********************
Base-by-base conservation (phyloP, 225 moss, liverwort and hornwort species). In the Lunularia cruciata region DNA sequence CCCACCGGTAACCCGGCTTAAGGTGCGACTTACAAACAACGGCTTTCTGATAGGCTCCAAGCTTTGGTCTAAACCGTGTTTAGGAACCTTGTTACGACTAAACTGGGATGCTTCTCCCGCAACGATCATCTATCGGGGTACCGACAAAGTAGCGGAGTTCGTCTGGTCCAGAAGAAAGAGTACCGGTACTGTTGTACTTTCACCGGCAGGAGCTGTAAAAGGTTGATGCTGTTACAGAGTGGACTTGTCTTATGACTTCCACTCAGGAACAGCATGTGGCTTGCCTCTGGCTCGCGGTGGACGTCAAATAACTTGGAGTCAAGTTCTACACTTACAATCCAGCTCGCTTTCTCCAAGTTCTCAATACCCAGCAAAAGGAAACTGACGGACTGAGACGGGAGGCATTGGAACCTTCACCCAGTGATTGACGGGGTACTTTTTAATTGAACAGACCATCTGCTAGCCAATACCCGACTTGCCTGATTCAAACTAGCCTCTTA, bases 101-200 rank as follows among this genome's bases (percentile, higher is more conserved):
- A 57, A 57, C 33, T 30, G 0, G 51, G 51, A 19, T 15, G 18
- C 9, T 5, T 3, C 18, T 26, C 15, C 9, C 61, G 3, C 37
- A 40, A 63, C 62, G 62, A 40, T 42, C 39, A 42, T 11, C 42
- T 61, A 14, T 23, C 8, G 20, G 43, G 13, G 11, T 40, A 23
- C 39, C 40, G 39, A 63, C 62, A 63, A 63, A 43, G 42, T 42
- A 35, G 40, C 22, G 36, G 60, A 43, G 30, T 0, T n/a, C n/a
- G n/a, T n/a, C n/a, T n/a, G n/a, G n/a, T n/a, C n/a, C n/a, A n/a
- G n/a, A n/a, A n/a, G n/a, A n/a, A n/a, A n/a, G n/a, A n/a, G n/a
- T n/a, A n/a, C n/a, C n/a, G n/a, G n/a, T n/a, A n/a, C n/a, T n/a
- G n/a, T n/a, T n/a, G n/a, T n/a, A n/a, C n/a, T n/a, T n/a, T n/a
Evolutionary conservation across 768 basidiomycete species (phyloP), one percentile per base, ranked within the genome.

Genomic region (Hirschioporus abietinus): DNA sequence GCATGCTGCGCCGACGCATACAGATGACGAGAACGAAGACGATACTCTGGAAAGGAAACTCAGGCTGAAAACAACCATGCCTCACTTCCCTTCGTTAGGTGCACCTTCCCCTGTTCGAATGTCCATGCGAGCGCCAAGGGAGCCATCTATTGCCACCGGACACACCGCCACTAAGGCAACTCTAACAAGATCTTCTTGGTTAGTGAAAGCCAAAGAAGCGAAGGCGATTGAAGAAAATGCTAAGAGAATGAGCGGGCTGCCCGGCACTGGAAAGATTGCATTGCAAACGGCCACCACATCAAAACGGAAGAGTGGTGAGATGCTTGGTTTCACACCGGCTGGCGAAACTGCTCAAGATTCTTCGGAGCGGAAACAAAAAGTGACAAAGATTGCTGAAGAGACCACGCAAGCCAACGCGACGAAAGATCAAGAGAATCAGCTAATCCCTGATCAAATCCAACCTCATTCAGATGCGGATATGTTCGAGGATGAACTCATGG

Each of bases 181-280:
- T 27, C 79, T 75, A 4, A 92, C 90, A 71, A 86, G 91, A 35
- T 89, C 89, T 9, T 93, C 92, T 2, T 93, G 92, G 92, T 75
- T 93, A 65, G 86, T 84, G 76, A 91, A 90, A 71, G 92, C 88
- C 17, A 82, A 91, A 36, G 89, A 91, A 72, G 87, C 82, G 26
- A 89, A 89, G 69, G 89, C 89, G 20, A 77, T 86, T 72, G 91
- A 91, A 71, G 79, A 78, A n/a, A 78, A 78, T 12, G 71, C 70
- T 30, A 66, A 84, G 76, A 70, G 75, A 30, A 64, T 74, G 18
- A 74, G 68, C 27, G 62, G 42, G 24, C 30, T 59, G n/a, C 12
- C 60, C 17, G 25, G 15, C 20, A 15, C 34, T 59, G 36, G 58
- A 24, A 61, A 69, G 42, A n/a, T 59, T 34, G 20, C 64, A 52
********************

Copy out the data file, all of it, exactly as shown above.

Base-by-base conservation (phyloP, 225 moss, liverwort and hornwort species). In the Lunularia cruciata region DNA sequence CCCACCGGTAACCCGGCTTAAGGTGCGACTTACAAACAACGGCTTTCTGATAGGCTCCAAGCTTTGGTCTAAACCGTGTTTAGGAACCTTGTTACGACTAAACTGGGATGCTTCTCCCGCAACGATCATCTATCGGGGTACCGACAAAGTAGCGGAGTTCGTCTGGTCCAGAAGAAAGAGTACCGGTACTGTTGTACTTTCACCGGCAGGAGCTGTAAAAGGTTGATGCTGTTACAGAGTGGACTTGTCTTATGACTTCCACTCAGGAACAGCATGTGGCTTGCCTCTGGCTCGCGGTGGACGTCAAATAACTTGGAGTCAAGTTCTACACTTACAATCCAGCTCGCTTTCTCCAAGTTCTCAATACCCAGCAAAAGGAAACTGACGGACTGAGACGGGAGGCATTGGAACCTTCACCCAGTGATTGACGGGGTACTTTTTAATTGAACAGACCATCTGCTAGCCAATACCCGACTTGCCTGATTCAAACTAGCCTCTTA, bases 101-200 rank as follows among this genome's bases (percentile, higher is more conserved):
- A 57, A 57, C 33, T 30, G 0, G 51, G 51, A 19, T 15, G 18
- C 9, T 5, T 3, C 18, T 26, C 15, C 9, C 61, G 3, C 37
- A 40, A 63, C 62, G 62, A 40, T 42, C 39, A 42, T 11, C 42
- T 61, A 14, T 23, C 8, G 20, G 43, G 13, G 11, T 40, A 23
- C 39, C 40, G 39, A 63, C 62, A 63, A 63, A 43, G 42, T 42
- A 35, G 40, C 22, G 36, G 60, A 43, G 30, T 0, T n/a, C n/a
- G n/a, T n/a, C n/a, T n/a, G n/a, G n/a, T n/a, C n/a, C n/a, A n/a
- G n/a, A n/a, A n/a, G n/a, A n/a, A n/a, A n/a, G n/a, A n/a, G n/a
- T n/a, A n/a, C n/a, C n/a, G n/a, G n/a, T n/a, A n/a, C n/a, T n/a
- G n/a, T n/a, T n/a, G n/a, T n/a, A n/a, C n/a, T n/a, T n/a, T n/a
Evolutionary conservation across 768 basidiomycete species (phyloP), one percentile per base, ranked within the genome.

Genomic region (Hirschioporus abietinus): DNA sequence GCATGCTGCGCCGACGCATACAGATGACGAGAACGAAGACGATACTCTGGAAAGGAAACTCAGGCTGAAAACAACCATGCCTCACTTCCCTTCGTTAGGTGCACCTTCCCCTGTTCGAATGTCCATGCGAGCGCCAAGGGAGCCATCTATTGCCACCGGACACACCGCCACTAAGGCAACTCTAACAAGATCTTCTTGGTTAGTGAAAGCCAAAGAAGCGAAGGCGATTGAAGAAAATGCTAAGAGAATGAGCGGGCTGCCCGGCACTGGAAAGATTGCATTGCAAACGGCCACCACATCAAAACGGAAGAGTGGTGAGATGCTTGGTTTCACACCGGCTGGCGAAACTGCTCAAGATTCTTCGGAGCGGAAACAAAAAGTGACAAAGATTGCTGAAGAGACCACGCAAGCCAACGCGACGAAAGATCAAGAGAATCAGCTAATCCCTGATCAAATCCAACCTCATTCAGATGCGGATATGTTCGAGGATGAACTCATGG

Each of bases 181-280:
- T 27, C 79, T 75, A 4, A 92, C 90, A 71, A 86, G 91, A 35
- T 89, C 89, T 9, T 93, C 92, T 2, T 93, G 92, G 92, T 75
- T 93, A 65, G 86, T 84, G 76, A 91, A 90, A 71, G 92, C 88
- C 17, A 82, A 91, A 36, G 89, A 91, A 72, G 87, C 82, G 26
- A 89, A 89, G 69, G 89, C 89, G 20, A 77, T 86, T 72, G 91
- A 91, A 71, G 79, A 78, A n/a, A 78, A 78, T 12, G 71, C 70
- T 30, A 66, A 84, G 76, A 70, G 75, A 30, A 64, T 74, G 18
- A 74, G 68, C 27, G 62, G 42, G 24, C 30, T 59, G n/a, C 12
- C 60, C 17, G 25, G 15, C 20, A 15, C 34, T 59, G 36, G 58
- A 24, A 61, A 69, G 42, A n/a, T 59, T 34, G 20, C 64, A 52